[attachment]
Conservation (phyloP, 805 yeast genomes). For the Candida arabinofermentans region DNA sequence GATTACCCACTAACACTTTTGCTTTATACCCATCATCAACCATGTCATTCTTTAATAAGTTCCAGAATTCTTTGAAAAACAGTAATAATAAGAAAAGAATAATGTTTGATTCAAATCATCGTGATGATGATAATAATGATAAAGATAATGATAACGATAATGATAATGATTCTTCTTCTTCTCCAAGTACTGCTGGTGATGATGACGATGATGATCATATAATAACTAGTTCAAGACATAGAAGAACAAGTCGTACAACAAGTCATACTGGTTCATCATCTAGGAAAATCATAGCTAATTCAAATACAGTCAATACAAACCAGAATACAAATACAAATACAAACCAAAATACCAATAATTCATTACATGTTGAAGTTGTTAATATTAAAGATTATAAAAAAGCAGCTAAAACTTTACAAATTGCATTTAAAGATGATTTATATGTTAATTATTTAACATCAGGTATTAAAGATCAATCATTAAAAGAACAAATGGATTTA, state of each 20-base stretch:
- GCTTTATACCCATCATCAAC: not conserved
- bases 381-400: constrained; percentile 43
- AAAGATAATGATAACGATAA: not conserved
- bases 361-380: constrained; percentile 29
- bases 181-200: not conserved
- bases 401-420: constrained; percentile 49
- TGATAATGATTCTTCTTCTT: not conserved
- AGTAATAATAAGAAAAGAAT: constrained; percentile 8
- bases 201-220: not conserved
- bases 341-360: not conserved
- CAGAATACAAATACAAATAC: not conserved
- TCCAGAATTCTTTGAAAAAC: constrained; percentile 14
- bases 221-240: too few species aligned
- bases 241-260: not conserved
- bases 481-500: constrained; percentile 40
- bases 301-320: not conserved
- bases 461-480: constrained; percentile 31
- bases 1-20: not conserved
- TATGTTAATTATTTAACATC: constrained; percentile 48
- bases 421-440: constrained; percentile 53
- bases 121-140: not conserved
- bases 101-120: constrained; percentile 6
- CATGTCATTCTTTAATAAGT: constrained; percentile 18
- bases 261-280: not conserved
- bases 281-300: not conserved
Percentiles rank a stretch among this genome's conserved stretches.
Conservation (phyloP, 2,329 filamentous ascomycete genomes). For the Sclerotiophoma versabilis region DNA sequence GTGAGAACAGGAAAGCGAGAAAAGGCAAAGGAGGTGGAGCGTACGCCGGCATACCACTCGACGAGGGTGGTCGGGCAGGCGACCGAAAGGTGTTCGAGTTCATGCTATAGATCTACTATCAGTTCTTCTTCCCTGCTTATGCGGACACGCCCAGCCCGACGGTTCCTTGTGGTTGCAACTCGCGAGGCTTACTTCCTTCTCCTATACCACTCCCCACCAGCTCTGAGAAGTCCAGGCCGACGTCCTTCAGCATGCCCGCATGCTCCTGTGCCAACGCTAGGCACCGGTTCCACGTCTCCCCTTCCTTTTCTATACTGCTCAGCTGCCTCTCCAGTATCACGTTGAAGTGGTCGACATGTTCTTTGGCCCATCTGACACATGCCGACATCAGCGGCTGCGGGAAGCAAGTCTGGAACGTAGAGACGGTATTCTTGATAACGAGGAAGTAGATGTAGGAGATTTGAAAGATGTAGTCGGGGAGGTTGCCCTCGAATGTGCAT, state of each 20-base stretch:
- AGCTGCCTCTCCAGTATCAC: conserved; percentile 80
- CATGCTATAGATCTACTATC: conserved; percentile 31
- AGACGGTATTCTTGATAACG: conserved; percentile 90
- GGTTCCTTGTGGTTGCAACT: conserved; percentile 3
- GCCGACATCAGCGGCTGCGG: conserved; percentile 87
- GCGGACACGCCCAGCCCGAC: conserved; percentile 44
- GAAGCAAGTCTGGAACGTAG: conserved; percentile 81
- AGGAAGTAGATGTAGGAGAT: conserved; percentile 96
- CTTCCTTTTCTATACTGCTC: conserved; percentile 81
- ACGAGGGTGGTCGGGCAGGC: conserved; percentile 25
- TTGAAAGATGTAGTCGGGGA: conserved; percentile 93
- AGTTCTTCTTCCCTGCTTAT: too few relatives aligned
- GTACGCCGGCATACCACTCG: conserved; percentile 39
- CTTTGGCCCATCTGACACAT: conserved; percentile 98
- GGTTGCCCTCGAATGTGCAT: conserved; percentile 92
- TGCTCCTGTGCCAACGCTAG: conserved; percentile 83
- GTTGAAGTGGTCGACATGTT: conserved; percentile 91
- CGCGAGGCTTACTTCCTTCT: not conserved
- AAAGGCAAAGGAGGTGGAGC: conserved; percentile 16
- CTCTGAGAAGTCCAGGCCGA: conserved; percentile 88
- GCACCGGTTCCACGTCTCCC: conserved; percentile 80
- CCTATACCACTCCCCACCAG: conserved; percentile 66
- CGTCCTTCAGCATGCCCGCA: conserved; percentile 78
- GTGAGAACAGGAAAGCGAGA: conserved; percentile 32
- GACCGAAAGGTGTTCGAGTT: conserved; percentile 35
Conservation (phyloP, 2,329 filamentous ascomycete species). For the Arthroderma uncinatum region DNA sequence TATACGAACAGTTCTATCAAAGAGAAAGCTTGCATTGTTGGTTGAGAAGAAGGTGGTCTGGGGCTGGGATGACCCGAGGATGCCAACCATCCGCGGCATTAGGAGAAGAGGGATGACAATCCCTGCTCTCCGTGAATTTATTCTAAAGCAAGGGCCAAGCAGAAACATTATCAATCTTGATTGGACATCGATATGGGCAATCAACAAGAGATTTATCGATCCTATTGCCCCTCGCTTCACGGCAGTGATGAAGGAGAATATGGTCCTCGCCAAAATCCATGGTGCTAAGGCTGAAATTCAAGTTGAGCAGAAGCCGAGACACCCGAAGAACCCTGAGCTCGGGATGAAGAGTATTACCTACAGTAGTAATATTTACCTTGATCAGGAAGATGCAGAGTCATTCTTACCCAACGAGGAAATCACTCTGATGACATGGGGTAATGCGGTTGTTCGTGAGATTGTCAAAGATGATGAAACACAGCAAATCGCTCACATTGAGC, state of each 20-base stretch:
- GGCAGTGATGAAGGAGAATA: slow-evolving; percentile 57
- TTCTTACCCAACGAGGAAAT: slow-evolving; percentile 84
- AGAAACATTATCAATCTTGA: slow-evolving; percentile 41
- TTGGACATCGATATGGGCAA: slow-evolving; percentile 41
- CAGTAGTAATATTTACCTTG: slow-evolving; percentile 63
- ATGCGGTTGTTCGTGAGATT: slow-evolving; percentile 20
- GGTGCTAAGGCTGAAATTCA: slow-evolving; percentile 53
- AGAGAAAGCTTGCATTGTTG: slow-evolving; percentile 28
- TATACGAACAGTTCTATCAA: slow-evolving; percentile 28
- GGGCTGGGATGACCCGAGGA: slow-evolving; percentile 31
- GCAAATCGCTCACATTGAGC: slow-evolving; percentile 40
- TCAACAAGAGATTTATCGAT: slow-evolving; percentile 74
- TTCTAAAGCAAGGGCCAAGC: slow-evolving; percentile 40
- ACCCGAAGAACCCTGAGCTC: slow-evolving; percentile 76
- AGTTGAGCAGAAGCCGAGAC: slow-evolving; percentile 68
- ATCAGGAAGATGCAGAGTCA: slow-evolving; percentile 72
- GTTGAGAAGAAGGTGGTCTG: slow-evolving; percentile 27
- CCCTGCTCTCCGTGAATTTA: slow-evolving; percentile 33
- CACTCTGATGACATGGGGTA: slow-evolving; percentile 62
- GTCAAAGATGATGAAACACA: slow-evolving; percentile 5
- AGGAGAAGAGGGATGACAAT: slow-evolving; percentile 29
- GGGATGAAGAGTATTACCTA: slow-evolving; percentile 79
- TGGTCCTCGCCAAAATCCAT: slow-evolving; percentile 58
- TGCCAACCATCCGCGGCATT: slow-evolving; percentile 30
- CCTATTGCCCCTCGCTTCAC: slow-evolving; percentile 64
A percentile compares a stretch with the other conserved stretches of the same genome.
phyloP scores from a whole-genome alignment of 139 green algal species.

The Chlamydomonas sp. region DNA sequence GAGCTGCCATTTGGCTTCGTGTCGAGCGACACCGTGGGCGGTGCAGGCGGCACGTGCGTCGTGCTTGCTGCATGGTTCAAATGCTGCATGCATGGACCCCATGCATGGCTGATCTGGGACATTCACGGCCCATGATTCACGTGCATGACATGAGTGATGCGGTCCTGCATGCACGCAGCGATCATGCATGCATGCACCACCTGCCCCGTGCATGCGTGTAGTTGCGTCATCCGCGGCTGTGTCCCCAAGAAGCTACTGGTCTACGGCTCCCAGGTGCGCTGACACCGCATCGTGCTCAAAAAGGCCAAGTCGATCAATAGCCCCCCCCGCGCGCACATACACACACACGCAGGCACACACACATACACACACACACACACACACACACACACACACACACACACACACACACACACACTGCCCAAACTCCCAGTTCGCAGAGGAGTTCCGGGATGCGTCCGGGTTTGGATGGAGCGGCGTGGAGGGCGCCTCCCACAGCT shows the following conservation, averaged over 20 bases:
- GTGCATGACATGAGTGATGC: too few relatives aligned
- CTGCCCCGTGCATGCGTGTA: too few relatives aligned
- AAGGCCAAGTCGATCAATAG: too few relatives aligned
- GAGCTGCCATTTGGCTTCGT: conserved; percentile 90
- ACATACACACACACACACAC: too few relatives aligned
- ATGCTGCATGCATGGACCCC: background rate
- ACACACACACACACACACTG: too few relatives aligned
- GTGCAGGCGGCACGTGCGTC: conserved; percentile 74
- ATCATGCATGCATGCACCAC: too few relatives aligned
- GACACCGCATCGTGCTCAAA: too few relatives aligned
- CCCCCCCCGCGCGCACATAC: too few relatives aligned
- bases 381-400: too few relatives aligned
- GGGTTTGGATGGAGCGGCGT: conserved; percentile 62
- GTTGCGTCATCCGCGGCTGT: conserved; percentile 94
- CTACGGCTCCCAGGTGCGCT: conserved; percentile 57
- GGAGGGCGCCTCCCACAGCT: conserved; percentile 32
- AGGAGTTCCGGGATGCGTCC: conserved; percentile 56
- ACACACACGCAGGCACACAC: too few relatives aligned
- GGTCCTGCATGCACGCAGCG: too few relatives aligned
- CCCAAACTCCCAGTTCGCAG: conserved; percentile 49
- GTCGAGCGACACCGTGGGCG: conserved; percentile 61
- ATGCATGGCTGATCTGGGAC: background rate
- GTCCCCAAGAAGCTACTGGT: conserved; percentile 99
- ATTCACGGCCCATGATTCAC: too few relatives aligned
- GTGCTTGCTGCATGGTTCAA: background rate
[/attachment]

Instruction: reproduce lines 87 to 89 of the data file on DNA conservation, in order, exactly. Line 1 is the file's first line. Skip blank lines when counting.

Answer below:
- ACATACACACACACACACAC: too few relatives aligned
- ATGCTGCATGCATGGACCCC: background rate
- ACACACACACACACACACTG: too few relatives aligned